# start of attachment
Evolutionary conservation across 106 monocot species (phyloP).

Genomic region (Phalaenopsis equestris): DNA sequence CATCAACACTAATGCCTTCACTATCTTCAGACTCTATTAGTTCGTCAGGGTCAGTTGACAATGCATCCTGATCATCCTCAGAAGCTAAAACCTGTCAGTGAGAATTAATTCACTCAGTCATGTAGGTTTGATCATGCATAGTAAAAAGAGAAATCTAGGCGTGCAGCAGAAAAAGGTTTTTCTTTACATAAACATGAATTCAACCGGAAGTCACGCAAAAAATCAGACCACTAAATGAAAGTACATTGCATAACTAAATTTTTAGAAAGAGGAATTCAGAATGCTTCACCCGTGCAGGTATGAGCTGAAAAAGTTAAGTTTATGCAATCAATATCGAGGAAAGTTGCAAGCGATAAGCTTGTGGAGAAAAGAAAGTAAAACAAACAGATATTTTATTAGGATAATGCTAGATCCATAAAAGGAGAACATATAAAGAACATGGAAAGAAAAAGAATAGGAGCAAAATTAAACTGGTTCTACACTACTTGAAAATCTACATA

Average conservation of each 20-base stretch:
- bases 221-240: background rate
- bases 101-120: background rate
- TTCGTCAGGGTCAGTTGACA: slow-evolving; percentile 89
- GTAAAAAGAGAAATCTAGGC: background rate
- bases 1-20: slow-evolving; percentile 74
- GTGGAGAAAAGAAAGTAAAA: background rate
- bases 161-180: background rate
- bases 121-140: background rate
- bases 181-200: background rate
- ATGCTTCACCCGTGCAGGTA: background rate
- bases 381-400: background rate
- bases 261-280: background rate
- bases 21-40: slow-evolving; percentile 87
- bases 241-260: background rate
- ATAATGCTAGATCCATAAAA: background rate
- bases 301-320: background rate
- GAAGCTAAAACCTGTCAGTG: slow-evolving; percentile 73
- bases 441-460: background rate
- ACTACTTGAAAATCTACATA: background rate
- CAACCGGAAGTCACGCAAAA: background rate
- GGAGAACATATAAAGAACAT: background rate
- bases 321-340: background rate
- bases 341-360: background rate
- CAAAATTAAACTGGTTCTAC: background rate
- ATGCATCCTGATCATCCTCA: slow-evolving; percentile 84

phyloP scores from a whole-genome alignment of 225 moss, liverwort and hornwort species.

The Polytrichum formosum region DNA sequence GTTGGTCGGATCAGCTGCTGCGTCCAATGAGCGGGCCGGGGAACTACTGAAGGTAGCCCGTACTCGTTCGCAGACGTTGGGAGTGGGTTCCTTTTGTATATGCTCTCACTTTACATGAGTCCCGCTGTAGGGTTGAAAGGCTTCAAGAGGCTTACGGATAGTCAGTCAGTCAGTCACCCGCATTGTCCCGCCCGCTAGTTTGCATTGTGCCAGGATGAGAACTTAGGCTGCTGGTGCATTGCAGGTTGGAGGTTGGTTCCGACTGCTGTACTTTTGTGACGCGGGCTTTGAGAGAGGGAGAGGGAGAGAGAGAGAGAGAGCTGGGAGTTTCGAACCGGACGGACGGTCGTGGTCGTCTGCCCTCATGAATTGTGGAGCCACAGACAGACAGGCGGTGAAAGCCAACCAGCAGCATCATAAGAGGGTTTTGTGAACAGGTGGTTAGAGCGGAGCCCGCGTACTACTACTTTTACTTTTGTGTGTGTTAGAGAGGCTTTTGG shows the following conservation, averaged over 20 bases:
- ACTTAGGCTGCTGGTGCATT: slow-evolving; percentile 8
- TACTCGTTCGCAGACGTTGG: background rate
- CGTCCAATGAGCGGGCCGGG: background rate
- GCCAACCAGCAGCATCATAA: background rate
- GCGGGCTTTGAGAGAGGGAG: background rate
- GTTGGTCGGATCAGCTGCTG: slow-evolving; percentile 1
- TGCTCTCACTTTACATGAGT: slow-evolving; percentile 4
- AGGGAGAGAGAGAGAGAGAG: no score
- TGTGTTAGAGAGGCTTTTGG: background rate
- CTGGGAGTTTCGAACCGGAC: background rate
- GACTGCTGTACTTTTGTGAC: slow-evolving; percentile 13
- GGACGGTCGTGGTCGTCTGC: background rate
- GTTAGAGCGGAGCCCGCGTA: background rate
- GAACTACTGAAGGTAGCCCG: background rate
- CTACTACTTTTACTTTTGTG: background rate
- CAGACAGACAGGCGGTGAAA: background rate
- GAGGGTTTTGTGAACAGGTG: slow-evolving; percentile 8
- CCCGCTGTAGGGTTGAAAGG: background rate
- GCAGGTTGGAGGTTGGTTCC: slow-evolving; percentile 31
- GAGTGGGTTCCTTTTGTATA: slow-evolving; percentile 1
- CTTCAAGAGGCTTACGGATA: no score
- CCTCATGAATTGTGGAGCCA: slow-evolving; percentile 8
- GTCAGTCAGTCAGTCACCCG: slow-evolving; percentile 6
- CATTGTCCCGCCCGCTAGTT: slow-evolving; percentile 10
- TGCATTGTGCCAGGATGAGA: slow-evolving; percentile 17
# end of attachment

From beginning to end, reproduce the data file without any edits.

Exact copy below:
Evolutionary conservation across 106 monocot species (phyloP).

Genomic region (Phalaenopsis equestris): DNA sequence CATCAACACTAATGCCTTCACTATCTTCAGACTCTATTAGTTCGTCAGGGTCAGTTGACAATGCATCCTGATCATCCTCAGAAGCTAAAACCTGTCAGTGAGAATTAATTCACTCAGTCATGTAGGTTTGATCATGCATAGTAAAAAGAGAAATCTAGGCGTGCAGCAGAAAAAGGTTTTTCTTTACATAAACATGAATTCAACCGGAAGTCACGCAAAAAATCAGACCACTAAATGAAAGTACATTGCATAACTAAATTTTTAGAAAGAGGAATTCAGAATGCTTCACCCGTGCAGGTATGAGCTGAAAAAGTTAAGTTTATGCAATCAATATCGAGGAAAGTTGCAAGCGATAAGCTTGTGGAGAAAAGAAAGTAAAACAAACAGATATTTTATTAGGATAATGCTAGATCCATAAAAGGAGAACATATAAAGAACATGGAAAGAAAAAGAATAGGAGCAAAATTAAACTGGTTCTACACTACTTGAAAATCTACATA

Average conservation of each 20-base stretch:
- bases 221-240: background rate
- bases 101-120: background rate
- TTCGTCAGGGTCAGTTGACA: slow-evolving; percentile 89
- GTAAAAAGAGAAATCTAGGC: background rate
- bases 1-20: slow-evolving; percentile 74
- GTGGAGAAAAGAAAGTAAAA: background rate
- bases 161-180: background rate
- bases 121-140: background rate
- bases 181-200: background rate
- ATGCTTCACCCGTGCAGGTA: background rate
- bases 381-400: background rate
- bases 261-280: background rate
- bases 21-40: slow-evolving; percentile 87
- bases 241-260: background rate
- ATAATGCTAGATCCATAAAA: background rate
- bases 301-320: background rate
- GAAGCTAAAACCTGTCAGTG: slow-evolving; percentile 73
- bases 441-460: background rate
- ACTACTTGAAAATCTACATA: background rate
- CAACCGGAAGTCACGCAAAA: background rate
- GGAGAACATATAAAGAACAT: background rate
- bases 321-340: background rate
- bases 341-360: background rate
- CAAAATTAAACTGGTTCTAC: background rate
- ATGCATCCTGATCATCCTCA: slow-evolving; percentile 84

phyloP scores from a whole-genome alignment of 225 moss, liverwort and hornwort species.

The Polytrichum formosum region DNA sequence GTTGGTCGGATCAGCTGCTGCGTCCAATGAGCGGGCCGGGGAACTACTGAAGGTAGCCCGTACTCGTTCGCAGACGTTGGGAGTGGGTTCCTTTTGTATATGCTCTCACTTTACATGAGTCCCGCTGTAGGGTTGAAAGGCTTCAAGAGGCTTACGGATAGTCAGTCAGTCAGTCACCCGCATTGTCCCGCCCGCTAGTTTGCATTGTGCCAGGATGAGAACTTAGGCTGCTGGTGCATTGCAGGTTGGAGGTTGGTTCCGACTGCTGTACTTTTGTGACGCGGGCTTTGAGAGAGGGAGAGGGAGAGAGAGAGAGAGAGCTGGGAGTTTCGAACCGGACGGACGGTCGTGGTCGTCTGCCCTCATGAATTGTGGAGCCACAGACAGACAGGCGGTGAAAGCCAACCAGCAGCATCATAAGAGGGTTTTGTGAACAGGTGGTTAGAGCGGAGCCCGCGTACTACTACTTTTACTTTTGTGTGTGTTAGAGAGGCTTTTGG shows the following conservation, averaged over 20 bases:
- ACTTAGGCTGCTGGTGCATT: slow-evolving; percentile 8
- TACTCGTTCGCAGACGTTGG: background rate
- CGTCCAATGAGCGGGCCGGG: background rate
- GCCAACCAGCAGCATCATAA: background rate
- GCGGGCTTTGAGAGAGGGAG: background rate
- GTTGGTCGGATCAGCTGCTG: slow-evolving; percentile 1
- TGCTCTCACTTTACATGAGT: slow-evolving; percentile 4
- AGGGAGAGAGAGAGAGAGAG: no score
- TGTGTTAGAGAGGCTTTTGG: background rate
- CTGGGAGTTTCGAACCGGAC: background rate
- GACTGCTGTACTTTTGTGAC: slow-evolving; percentile 13
- GGACGGTCGTGGTCGTCTGC: background rate
- GTTAGAGCGGAGCCCGCGTA: background rate
- GAACTACTGAAGGTAGCCCG: background rate
- CTACTACTTTTACTTTTGTG: background rate
- CAGACAGACAGGCGGTGAAA: background rate
- GAGGGTTTTGTGAACAGGTG: slow-evolving; percentile 8
- CCCGCTGTAGGGTTGAAAGG: background rate
- GCAGGTTGGAGGTTGGTTCC: slow-evolving; percentile 31
- GAGTGGGTTCCTTTTGTATA: slow-evolving; percentile 1
- CTTCAAGAGGCTTACGGATA: no score
- CCTCATGAATTGTGGAGCCA: slow-evolving; percentile 8
- GTCAGTCAGTCAGTCACCCG: slow-evolving; percentile 6
- CATTGTCCCGCCCGCTAGTT: slow-evolving; percentile 10
- TGCATTGTGCCAGGATGAGA: slow-evolving; percentile 17